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The 2012 cut turns political

By - | August 16th 2012 at 00:00:00 GMT +0300

By GRACE WEKESA

Politicians from western Kenya are under fire for ignoring the most important cultural rite in the region and instead trooping to attend similar events in neighbouring Uganda.

Elders of the Bukusu sub-tribe of the Luhya community are up in arms against what they describe as disregard for circumcision.

The circumcision season has kicked off in Western to coincide with the school holidays.

In the recent past, prominent Luhya politicians have been trooping across the border to witness such ceremonies conducted by their relatives, the Bugisu of Uganda.

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Trade Minister Moses Wetangula, Justice Minister Eugene Wamalwa and assistant minister Wakoli Bifwoli are said to be making arrangements to travel to Uganda to participate in the ceremonies.

Sources close to the ministers but who did not wish to be identified by name said the ministers have requested Ugandan President Yoweri Museveni to attend the ceremonies.

“They have also requested Museveni to invite President Kibaki to Bududa in Uganda where the main ceremony will be held,” said one of the sources.

Abandoning own culture

Unconfirmed reports indicate that President Mwai Kibaki, Heritage minister William Ole Ntimama among others have indicated an interest in attending the function.

The preference for the Uganda ceremony is because the Bugisu are viewed as senior to the Bukusu in ancestry.

But Luhya elders are complaining that the habit by Kenyan leaders to travel to witness the Bugisu rite overshadows their own efforts.

Luhya Council of Elders Chairman Patrick Wangamati dismissed the arrangements by the politicians and distanced his council from the event.

“The ceremony is ongoing among the Bukusu community, and it beats logic to attend the exercise in a neighbouring country when our leaders can do the same here,” stated Mr Wangamati.

He reiterated that this being a male circumcision season, the function should be held in Kenya.

Mr Wangamati argued that the residents should be given the opportunity to hold the ceremony, which is expected to attracted high profile personalities from the Kenyan and Ugandan governments.

“This is the second time our MPs and other leaders are going for an important ceremony in Uganda. They should let the President and other leaders be invited either to Bungoma, Kitale or Kakamega to promote our own culture,” argued Mr Wangamati.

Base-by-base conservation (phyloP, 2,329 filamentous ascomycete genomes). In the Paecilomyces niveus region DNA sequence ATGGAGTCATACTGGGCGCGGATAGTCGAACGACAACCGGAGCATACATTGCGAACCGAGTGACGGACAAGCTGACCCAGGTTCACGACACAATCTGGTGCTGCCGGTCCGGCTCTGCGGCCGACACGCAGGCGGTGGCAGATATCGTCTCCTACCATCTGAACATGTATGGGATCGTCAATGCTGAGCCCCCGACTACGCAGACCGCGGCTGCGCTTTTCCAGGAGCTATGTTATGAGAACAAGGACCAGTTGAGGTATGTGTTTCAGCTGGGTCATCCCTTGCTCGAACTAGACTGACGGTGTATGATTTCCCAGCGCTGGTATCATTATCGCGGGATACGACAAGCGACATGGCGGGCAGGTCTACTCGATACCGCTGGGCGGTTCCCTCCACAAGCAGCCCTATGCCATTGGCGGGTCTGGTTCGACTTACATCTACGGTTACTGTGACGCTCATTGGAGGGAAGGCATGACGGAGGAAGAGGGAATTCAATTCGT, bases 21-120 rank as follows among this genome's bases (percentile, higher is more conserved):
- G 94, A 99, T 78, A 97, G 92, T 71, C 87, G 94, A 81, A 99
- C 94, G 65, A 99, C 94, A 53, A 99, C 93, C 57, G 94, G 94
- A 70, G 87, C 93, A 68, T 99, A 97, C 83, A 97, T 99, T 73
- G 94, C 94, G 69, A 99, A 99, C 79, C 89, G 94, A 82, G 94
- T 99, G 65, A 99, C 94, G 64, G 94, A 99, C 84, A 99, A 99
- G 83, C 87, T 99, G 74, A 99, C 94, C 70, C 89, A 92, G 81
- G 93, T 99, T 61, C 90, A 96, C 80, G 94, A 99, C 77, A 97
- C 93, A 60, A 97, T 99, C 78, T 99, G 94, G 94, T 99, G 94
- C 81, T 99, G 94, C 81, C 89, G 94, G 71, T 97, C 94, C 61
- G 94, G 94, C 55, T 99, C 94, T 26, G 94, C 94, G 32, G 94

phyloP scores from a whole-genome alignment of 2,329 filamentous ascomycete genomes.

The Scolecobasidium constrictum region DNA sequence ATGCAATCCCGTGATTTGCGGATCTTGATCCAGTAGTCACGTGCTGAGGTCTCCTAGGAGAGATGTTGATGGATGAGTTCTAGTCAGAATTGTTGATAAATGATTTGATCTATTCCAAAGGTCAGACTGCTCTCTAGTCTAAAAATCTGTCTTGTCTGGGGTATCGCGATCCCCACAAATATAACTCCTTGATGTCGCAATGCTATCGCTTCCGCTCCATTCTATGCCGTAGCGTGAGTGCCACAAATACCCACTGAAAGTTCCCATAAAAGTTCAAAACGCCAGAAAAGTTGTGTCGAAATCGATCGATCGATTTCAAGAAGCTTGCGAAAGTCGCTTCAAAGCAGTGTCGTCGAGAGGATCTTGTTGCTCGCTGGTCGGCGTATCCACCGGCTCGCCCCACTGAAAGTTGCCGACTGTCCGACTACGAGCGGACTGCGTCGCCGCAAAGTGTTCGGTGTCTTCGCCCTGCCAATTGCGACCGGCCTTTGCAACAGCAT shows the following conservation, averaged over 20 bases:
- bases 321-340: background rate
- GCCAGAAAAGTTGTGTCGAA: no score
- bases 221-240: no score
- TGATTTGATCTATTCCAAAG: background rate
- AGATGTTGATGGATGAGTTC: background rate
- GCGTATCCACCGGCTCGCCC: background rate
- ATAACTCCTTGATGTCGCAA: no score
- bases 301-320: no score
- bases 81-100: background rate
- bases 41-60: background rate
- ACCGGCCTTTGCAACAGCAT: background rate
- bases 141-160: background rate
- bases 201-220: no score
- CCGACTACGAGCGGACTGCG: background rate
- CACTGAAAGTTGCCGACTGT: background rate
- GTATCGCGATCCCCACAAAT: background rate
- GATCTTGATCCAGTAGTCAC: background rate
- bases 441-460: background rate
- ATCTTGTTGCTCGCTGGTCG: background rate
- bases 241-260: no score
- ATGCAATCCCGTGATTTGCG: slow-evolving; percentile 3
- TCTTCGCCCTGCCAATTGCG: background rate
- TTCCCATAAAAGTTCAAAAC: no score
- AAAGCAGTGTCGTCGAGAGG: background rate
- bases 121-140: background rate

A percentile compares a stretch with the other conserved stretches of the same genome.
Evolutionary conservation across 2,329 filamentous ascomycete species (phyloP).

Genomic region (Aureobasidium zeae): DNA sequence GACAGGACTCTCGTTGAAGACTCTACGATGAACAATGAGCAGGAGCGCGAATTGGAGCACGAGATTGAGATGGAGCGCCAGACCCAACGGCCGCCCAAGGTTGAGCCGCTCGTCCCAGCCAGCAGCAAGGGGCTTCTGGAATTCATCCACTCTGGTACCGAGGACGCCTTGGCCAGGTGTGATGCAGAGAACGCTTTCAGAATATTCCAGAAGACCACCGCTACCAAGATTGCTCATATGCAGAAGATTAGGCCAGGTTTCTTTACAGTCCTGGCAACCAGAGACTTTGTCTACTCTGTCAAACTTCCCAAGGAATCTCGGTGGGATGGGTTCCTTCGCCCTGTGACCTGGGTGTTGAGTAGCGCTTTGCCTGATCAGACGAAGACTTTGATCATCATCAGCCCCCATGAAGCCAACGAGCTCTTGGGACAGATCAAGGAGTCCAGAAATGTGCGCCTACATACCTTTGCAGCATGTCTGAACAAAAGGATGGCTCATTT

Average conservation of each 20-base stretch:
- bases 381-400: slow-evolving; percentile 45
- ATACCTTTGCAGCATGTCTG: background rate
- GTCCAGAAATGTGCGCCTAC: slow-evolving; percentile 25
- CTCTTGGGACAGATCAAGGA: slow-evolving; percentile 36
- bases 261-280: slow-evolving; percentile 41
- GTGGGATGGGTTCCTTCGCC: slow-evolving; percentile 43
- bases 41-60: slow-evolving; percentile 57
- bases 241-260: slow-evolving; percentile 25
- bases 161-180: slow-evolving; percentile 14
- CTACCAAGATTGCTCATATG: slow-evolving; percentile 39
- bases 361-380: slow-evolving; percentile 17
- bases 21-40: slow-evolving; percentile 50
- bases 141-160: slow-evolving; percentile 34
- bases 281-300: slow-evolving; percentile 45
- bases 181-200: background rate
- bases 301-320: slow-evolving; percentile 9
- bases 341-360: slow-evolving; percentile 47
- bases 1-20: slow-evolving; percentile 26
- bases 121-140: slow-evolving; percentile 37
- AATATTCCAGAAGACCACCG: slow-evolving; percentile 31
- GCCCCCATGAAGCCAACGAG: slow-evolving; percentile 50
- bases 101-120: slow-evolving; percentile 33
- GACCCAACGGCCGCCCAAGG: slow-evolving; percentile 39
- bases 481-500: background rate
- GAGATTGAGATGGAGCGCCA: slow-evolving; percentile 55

He said as elders, they don’t understand what interest Mr Wetang’ula, Mr Wamalwa or Mr Wakoli have in the neighbouring country, noting that the circumcision ceremony is of greater interest among Kenyans.

“We see no reason why they should carry a lot of people to Uganda for the same rite,” he added.

Mr Wangamati urged locals to boycott the payment of Sh2,000 as bus fare to Uganda.

During former Cabinet minister Musikari Kombo’s leadership of Ford Kenya, he also led politicians to eastern Uganda.

“It’s saddening to note that our leaders continue to recognise the Bugisu more than their own. Kombo led the leaders to Uganda and now our ministers are doing the same,” regretted Mr Wangamati.

Former Cabinet minister Burudi Nabwera argued that it is time the Ministry of Culture and National heritage promoted the country’s own, adding that not doing so has led to the emulation of foreign traditions.

Mr Nabwera said the trend has impacted negatively on the Luhya community’s traditions.

Mr Wangamati noted that for many years, the politicians have been thronging the neighboring country to promote its culture abandoning their own.

“Its so unfortunate that our leaders are happy to attend and promote a foreign country’s culture and neglect theirs,’’ said Mr Wangamati.

He urged leaders to set a good example for the community and be at the forefront in promoting the male circumcision rite.

Direct link

Efforts to get comments from the leaders were futile as their phones went answered.

The council of elders however challenged the community to embrace their own culture, stressing that circumcision is meant to mark an important transition in the life of a luhya boy child between the ages 12 and 16.

In Western Kenya, funerals and circumcision ceremonies have ceased to be cultural events and have instead been turned into political platforms.

Politicians will use every opportunity to woo voters during this season.

In areas inhabited by the sub-clans of the luhya community, circumcision rites have now been transformed into platforms for politicians to sell their agendas.

In Western Kenyan, the male circumcision exercise is a closely guarded affair.

This year’s exercise won’t be much different except that it has sparked rage among elders of the community.

The circumcision ceremonies take place in three counties: Bungoma, Vihiga and Kakamega and would be a perfect marketing platform for presidential hopefuls Musalia Mudavadi,  Eugene Wamalwa, Wetangula, Bifwoli Wakoli and Cyrus Jirongo.

The five have declared their interest to run for the presidency and are expected to make their presence felt during the circumcision ceremonies.

Mr Mudavadi hails from the Maragoli sub-tribe while Mr Jirongo is a Tiriki from Vihiga County.

By associating with the circumcision ceremonies, the five politicians would have an opportunity to establish a direct link with the grassroots, and it will be interesting to see which of them makes the most of it.

 


 


Circumcision Kenya Uganda western
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